Most of this is lifted directly from a comment I posted at Pam’s place regarding a “youth ministry” that recently offered a “free” Bible to anyone willing to send in five bucks to cover shipping costs.
They ran out of Bibles!
Hmm. Wonder where all those Lincolns are going.
Anyway, a commenter there mentioned the Youth Bibles of the 1970s, which I actually remember. They were a Zondervan-style production done up in ways that would appeal — presumably — to the disaffected boys and girls living in a post-Beatles America, trying to make sense of how the Summer of Love had gone so terribly weird all of a sudden.
That reminded me of a specific Bible phenomenon of the 1980s: The Book. This was another modernized Bible done up in language accessible to late-20th-Century readers. Overall, not a bad idea necessarily, since knowing the one book that dictates so much about American culture isn’t a bad thing; however, there was a much more popular extrusion called The Story, which was given away for practically nothing ($2.99, if memory serves).
This was a very condensed form of The Book, was released as a pulp-sized rack edition, and was covered in yellow-colored stock that featured a hologram of a dove. (It was the 1980s. Printed holography was Teh Kewl then.) It was 300 or so pages long, written in novel style, with dialogue in quotes, and skipped over a lot of the begats to sort of get to the point, which was of course that Jesus is the Light of the bla bla bla.
Well, it seems the most current edition is something called the Teen Extreme Bible, which reminded me of the time, a couple years back, when the Bible was released as a pair of magazines.
True story. It came complete with slick “ads” and teen-angsty articles such as “The Top Ten Ways to Score Your Perfect Mate” (or some such) — and there was a version for teen girls, with a separate one for teen boys, all done up in high-graphic ultra-wannabe-cool Cosmo/Maxim style.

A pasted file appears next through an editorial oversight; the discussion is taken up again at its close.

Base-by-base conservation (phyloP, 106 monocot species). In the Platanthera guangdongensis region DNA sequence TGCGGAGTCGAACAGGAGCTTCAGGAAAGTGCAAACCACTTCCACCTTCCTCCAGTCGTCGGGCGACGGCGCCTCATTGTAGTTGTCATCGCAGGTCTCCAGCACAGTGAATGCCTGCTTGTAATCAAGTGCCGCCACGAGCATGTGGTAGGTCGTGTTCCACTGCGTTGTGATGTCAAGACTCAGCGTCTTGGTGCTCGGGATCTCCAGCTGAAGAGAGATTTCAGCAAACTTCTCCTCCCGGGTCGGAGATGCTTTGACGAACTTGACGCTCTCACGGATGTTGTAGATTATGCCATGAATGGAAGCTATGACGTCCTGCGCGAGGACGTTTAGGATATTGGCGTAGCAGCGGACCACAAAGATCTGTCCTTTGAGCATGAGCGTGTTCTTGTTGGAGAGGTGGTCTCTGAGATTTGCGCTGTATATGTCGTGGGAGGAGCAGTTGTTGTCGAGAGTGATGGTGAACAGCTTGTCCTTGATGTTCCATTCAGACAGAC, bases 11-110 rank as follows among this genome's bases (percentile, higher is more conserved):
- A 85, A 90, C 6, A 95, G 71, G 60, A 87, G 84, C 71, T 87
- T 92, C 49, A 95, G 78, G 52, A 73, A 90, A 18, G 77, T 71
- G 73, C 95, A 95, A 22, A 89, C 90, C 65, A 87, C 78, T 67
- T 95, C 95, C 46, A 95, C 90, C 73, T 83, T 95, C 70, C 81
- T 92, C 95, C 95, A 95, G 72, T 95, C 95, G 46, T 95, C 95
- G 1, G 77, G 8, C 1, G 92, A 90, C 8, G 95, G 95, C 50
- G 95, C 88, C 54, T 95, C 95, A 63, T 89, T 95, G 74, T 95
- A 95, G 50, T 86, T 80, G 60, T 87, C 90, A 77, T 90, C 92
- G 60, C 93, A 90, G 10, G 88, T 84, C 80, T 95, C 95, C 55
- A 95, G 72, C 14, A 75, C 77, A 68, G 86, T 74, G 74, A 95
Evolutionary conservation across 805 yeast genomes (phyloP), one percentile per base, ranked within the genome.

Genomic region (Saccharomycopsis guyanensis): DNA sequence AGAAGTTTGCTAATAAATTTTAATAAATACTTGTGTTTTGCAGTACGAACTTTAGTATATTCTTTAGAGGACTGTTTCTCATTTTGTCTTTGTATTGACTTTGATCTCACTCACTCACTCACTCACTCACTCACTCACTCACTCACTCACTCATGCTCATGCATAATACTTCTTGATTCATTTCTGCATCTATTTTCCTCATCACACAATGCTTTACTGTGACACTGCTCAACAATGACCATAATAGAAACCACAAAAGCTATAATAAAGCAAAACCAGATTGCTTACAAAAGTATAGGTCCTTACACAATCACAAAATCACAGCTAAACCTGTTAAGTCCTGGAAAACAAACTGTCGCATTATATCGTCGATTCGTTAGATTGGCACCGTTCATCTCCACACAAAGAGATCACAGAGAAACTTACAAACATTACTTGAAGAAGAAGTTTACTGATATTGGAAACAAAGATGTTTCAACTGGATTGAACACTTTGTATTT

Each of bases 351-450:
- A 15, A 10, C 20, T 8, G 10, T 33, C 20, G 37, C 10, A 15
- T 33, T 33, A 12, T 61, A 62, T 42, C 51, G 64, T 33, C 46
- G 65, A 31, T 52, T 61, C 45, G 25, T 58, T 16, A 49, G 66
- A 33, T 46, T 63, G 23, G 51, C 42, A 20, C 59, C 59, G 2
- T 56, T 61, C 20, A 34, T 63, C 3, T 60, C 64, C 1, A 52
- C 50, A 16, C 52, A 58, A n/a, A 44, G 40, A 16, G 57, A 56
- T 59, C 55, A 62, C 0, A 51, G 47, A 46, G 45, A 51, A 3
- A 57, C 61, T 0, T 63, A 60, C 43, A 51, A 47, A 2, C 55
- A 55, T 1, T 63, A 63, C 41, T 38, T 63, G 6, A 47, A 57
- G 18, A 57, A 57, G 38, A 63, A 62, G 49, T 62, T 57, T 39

The graphic-artist/PR geek in me had its internal cynicism meter1 pegged at 100 for a while before it just burned right out. (I now have a much more resistant one installed, but even still it gets strained from time to time.) TTBOMK the Bible-as-magazine craze fizzled about as fast as Ted Haggard’s homosexuality when confronted with a load of men on their knees.
I haven’t seen the Teen Extreme Bible, but I was reminded of the throwaway line from Office Space2 wherein the waitress (Jennifer Aniston) is describing the food offerings at her Chili’s/TGI Friday’s style restaurant, and mentions extreme fajitas.
Extreme fajitas? What exactly is that? I mean, as opposed to regular, or maybe not-so-extreme, fajitas? Were they once called Fajitas To The Max before a menu reprint?
So … what precisely might a Teen Extreme Bible actually be? Does Jesus collect his disciples from his choicest clan of Halo II players on His Holy Xbox 360?3 Does he cast out demons not by putting them into herds of swine, but via bungee-jumping?
Does he IM graphics to the multitudes, feeding them LOLoaves and fishes? Does he offer the Lord’s Prayer as Our Father, who Blogs in Heaven? (“Give us this week our Open Thread, and remember our Carnivals, even as we remember the A-listers who HREF toward us…”)
Does he say, “Lazarus, come forth, for yea, there are bitchin’ slopes out there, and lo we must snowboard them, and go for the Sacred 720″?
How long do you think it’ll actually be before someone does the Bible as a blog?
Jesus wept. Now we know why.
1. This is the meter that records how cheap, sleazy and low a given ad campaign is. It usually gets a workout most when I see an ad for an SUV that proclaims itself “green” because it uses dual-fuel.
2. Mike Judge was pitch-perfect when he did Office Space; it wasn’t just a sendup of cubicle life. It was a pretty well-done indictment of pre-packaged, ludicrously-commercialized America; it hit exactly the same kind of pressure points as Fight Club, but in very different ways.
3. And is Halo III therefore his second coming, or his third? Was Halo I the Old Testament? Discuss.
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